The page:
U.N. Secretary-General Kofi Annan says a Cyprus peace settlement needs to be negotiated by the end of March if both the Greek and Turkish parts of the divided island are to join the European Union by May 1. Mr. Annan also told reporters that security continues to be the essential condition for any U.N. return to Iraq.

Mr. Annan emerged from a meeting with European Commission President Romano Prodi to tell reporters that he still hopes to mediate an agreement to reunify Cyprus, but that time for such a deal is running out.

The internationally recognized Greek Cypriot side is scheduled to join the European Union on May 1. If no arrangement can be reached for the island's reunification, Turkish Cypriots would remain isolated, and Turkey could very well see its own bid to become an EU member jeopardized.

The European Union says a Cyprus solution is not a condition for Turkey to begin accession talks with the Union, but would be helpful.

Turkey last week indicated that it wants to restart negotiations on the U.N. blueprint for reuniting Cyprus. Those talks fell apart last year when Turkish Cypriot leader Rauf Denktash insisted that his breakaway mini-state be given international recognition. Mr. Denktash now says he is ready to return to the negotiating table.

Mr. Annan says an accord has to be struck by the end of March to leave time for both parts of Cyprus to hold referenda.

"The plan on the table does envisage that the parties may have a possibility of negotiating changes to the plan," he said. "It is also indicated that where they were not able to agree, they may give me the authority to fill in the gaps, which means that, if you work backwards, ideally we should try to have an agreement between the parties by the end of March to be able to have the simultaneous referenda in April to meet the May 1 deadline."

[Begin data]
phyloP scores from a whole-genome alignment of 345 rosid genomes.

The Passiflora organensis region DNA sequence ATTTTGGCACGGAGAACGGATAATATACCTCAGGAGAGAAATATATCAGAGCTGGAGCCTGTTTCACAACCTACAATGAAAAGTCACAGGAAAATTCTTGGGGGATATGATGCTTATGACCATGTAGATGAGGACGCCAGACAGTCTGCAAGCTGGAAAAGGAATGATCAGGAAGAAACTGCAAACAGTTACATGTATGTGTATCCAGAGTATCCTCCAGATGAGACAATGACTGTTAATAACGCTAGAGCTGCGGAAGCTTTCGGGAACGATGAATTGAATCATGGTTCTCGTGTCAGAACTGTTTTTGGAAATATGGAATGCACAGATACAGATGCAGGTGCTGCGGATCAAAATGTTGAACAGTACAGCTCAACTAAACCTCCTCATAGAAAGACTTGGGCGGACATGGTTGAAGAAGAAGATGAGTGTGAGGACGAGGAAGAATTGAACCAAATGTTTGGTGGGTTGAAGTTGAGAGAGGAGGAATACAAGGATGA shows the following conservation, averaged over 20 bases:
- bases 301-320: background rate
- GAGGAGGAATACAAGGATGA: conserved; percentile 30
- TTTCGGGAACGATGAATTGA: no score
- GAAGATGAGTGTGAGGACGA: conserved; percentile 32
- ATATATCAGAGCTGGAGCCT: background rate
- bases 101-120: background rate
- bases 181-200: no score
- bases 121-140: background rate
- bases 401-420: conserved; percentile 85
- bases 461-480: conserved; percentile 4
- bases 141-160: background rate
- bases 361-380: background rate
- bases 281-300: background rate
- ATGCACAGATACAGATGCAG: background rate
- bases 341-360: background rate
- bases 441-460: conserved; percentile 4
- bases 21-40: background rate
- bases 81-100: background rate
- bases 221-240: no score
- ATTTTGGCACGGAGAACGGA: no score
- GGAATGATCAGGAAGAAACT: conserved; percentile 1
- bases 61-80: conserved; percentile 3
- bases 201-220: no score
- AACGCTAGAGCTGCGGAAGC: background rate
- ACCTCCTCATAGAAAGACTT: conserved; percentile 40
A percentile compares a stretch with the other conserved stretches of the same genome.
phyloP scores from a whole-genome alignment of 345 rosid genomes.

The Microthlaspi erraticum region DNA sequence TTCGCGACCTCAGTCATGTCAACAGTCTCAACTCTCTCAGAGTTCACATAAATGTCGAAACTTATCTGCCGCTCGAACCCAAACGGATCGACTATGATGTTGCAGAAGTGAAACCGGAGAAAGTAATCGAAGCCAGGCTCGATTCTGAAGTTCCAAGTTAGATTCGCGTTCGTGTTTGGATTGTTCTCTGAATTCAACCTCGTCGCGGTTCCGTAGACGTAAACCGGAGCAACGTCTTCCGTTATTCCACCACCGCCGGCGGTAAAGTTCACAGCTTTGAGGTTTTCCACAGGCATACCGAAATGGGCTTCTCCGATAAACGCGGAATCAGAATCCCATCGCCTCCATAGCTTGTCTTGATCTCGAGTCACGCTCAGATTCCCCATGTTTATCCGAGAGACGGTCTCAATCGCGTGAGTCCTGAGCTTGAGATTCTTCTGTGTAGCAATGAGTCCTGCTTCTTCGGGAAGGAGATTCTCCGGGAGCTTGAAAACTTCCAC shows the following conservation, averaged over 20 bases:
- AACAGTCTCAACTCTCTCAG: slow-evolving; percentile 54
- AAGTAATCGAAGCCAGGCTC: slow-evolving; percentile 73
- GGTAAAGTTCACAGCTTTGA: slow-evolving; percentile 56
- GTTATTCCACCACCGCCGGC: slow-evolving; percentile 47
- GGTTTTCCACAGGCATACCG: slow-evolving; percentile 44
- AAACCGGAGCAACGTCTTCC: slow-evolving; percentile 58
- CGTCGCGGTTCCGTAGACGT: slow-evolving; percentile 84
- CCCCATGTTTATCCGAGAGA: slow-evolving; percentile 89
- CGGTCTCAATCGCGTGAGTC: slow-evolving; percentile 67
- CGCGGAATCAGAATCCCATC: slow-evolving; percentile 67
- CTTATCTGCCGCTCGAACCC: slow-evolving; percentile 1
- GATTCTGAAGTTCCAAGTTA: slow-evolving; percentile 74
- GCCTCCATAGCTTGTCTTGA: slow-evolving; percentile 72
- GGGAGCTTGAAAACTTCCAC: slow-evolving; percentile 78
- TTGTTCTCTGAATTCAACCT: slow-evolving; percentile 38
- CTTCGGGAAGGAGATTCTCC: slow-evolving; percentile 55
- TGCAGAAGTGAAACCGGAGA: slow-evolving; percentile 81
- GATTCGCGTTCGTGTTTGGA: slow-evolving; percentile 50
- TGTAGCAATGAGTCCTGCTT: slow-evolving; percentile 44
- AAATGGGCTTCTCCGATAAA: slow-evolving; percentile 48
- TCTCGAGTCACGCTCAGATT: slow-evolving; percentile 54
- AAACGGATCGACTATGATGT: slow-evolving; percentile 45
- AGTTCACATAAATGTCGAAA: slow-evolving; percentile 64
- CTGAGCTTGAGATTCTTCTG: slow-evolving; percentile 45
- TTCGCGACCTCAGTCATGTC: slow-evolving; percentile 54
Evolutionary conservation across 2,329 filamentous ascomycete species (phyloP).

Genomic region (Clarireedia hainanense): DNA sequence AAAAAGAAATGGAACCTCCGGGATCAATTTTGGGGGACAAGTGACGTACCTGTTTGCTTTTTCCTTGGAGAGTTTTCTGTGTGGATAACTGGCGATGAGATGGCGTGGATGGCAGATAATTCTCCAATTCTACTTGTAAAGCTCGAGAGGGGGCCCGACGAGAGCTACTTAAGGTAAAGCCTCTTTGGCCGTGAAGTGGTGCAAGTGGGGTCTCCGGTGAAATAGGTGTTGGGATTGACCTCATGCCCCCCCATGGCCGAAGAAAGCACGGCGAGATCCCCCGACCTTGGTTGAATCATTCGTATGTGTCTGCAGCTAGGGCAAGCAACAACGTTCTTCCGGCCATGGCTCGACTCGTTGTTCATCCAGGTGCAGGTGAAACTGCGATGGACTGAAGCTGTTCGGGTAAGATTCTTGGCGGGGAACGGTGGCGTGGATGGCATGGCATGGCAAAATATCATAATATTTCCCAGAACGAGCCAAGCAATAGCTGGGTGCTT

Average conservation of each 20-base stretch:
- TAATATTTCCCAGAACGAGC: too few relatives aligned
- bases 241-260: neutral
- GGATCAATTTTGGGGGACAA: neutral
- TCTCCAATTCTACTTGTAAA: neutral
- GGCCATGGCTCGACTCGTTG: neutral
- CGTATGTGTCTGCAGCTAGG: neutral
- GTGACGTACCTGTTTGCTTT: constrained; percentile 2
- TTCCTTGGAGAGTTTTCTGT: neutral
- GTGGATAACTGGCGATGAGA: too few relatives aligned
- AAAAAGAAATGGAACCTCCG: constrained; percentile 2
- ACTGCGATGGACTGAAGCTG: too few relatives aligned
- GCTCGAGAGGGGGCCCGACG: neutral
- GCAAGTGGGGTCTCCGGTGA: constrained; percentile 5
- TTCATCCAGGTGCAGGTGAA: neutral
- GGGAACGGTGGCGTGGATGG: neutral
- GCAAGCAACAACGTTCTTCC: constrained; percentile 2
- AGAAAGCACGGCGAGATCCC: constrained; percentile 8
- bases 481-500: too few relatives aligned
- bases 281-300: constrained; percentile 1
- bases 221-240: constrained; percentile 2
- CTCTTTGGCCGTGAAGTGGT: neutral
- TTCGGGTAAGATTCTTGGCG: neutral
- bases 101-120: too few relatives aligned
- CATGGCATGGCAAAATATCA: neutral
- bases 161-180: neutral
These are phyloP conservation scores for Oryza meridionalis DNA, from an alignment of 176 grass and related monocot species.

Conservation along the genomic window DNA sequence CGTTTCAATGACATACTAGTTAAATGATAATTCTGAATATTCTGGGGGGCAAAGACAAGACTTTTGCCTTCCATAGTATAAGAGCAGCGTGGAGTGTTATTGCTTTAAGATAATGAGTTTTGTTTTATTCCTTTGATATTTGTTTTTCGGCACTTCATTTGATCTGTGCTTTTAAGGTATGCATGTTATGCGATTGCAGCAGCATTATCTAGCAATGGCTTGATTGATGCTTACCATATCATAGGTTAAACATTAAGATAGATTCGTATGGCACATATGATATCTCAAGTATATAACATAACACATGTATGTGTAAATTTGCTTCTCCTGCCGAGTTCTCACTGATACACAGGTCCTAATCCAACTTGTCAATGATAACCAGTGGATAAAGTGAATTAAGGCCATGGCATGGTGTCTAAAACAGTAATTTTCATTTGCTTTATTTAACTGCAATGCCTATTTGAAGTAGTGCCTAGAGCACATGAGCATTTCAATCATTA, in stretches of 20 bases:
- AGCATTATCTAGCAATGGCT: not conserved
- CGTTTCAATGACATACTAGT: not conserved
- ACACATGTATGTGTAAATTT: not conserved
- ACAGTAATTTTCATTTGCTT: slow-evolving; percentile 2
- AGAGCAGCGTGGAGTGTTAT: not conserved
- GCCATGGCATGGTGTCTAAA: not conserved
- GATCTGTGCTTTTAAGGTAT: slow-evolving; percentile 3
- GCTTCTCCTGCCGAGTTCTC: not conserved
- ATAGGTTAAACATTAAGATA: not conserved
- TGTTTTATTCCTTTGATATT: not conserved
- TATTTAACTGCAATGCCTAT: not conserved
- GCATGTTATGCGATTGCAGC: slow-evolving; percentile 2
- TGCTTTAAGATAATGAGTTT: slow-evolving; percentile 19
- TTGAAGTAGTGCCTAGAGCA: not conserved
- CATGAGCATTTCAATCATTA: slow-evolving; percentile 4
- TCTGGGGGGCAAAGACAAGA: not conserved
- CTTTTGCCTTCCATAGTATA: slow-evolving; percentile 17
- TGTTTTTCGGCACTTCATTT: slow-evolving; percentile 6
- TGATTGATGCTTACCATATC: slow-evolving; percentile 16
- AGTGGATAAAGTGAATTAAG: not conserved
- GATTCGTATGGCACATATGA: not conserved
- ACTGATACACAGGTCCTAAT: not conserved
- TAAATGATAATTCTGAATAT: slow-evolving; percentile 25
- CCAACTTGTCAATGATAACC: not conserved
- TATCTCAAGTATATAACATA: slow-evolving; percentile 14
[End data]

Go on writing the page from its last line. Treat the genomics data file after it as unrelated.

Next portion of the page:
Mr. Annan says that all parties must show the political will to reach a settlement if both sides of the island are to join the European Union. The U.N. secretary-general is due to meet with Cypriot President Tassos Papadopoulos soon.

On another subject, the secretary-general insisted on what he called appropriate security measures before he will authorize sending a U.N. team to Iraq to study whether elections can be held there before the planned transfer of sovereignty to Iraqis by the end of June.

"We are concerned. I know the coalition assures me they are doing everything they can, including training Iraqi police and army, to pacify the situation. We are preparing ourselves to be able to go back, but security will be determinant," he said.

Mr. Annan withdrew U.N. staff from Iraq last October, after a bombing at U.N. headquarters in Baghdad two months earlier killed his special envoy and several other U.N. employees.